Cellular microRNA and P bodies modulate host-HIV-1 interactions
Department of Biochemistry and Molecular Pharmacology; Program in Gene Function and Expression
Life Sciences | Medicine and Health Sciences
MicroRNAs (miRNAs), approximately 22 nt noncoding RNAs, assemble into RNA-induced silencing complexes (RISCs) and localize to cytoplasmic substructures called P bodies. Dictated by base-pair complementarity between miRNA and a target mRNA, miRNAs specifically repress posttranscriptional expression of several mRNAs. Here we report that HIV-1 mRNA interacts with RISC proteins and that disrupting P body structures enhances viral production and infectivity. In HIV-1-infected human T lymphocytes, we identified a highly abundant miRNA, miR-29a, which specifically targets the HIV-1 3'UTR region. Inhibiting miR-29a enhanced HIV-1 viral production and infectivity, whereas expressing a miR-29 mimic suppressed viral replication. We also found that specific miR-29a-HIV-1 mRNA interactions enhance viral mRNA association with RISC and P body proteins. Thus we provide an example of a single host miRNA regulating HIV-1 production and infectivity. These studies highlight the significance of miRNAs and P bodies in modulating host cell interactions with HIV-1 and possibly other viruses.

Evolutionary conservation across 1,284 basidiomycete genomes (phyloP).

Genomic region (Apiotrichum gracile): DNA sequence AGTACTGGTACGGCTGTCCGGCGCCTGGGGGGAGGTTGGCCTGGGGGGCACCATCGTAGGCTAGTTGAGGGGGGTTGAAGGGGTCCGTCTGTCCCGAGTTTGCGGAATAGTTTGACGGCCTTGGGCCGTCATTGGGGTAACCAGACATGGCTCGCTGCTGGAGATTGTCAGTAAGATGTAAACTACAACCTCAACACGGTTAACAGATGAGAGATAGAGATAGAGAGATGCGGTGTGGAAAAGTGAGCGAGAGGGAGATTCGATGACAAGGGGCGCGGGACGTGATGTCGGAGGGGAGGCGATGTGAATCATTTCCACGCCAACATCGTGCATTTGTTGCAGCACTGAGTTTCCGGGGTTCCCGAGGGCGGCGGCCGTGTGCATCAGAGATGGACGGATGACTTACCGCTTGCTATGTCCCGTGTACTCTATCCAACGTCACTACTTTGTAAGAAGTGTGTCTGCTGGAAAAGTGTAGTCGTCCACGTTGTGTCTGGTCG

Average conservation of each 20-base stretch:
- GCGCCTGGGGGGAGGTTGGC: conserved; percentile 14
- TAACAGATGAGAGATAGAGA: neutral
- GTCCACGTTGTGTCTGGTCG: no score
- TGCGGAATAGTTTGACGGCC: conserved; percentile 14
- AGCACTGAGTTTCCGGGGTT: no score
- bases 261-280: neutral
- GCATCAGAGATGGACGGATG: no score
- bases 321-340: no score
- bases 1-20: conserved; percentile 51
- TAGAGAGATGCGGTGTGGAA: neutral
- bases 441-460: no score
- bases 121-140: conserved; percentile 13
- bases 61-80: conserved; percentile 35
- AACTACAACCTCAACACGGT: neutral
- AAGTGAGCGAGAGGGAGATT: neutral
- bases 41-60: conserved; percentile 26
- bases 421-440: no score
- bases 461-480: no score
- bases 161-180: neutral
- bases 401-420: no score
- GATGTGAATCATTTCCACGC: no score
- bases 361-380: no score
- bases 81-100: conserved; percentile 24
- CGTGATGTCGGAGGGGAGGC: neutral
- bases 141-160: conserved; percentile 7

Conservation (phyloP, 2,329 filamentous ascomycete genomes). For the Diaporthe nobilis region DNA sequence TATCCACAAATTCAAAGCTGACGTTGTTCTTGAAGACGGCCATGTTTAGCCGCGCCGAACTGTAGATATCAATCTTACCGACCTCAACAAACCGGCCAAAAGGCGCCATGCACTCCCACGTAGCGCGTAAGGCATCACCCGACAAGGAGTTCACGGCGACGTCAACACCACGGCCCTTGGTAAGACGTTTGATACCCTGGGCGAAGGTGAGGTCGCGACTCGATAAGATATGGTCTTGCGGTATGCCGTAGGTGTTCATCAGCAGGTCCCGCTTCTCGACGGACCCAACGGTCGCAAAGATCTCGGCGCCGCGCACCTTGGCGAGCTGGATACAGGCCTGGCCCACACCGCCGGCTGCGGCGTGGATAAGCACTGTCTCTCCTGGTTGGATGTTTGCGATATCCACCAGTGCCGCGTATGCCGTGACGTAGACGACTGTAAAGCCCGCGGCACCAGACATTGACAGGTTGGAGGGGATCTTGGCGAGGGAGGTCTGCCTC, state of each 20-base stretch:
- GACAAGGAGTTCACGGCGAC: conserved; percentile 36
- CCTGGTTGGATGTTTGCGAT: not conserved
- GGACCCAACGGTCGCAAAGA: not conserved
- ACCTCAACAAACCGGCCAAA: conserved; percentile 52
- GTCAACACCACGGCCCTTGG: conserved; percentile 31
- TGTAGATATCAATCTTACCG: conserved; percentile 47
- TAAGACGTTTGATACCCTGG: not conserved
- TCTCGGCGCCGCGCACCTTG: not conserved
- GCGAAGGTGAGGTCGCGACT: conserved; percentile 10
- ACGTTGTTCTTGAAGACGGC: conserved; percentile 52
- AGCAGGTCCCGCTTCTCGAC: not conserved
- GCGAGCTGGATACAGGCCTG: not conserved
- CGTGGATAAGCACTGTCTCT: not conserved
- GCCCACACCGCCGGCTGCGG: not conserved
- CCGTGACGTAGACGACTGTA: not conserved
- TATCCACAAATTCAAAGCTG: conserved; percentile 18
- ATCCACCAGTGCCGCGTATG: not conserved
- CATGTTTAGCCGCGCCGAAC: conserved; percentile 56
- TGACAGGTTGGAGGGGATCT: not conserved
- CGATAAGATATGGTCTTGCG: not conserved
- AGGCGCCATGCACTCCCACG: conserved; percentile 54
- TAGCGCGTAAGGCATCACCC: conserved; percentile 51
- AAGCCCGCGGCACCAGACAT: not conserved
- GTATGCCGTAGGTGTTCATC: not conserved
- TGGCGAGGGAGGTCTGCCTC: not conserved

DOI of Published Version
Mol Cell. 2009 Jun 26;34(6):696-709. Link to article on publisher's site
Nathans RS, Chu C, Serquina AK, Lu C, Cao H, Rana TM. (2009). Cellular microRNA and P bodies modulate host-HIV-1 interactions. GSBS Student Publications. https://doi.org/10.1016/j.molcel.2009.06.003. Retrieved from https://escholarship.umassmed.edu/gsbs_sp/1619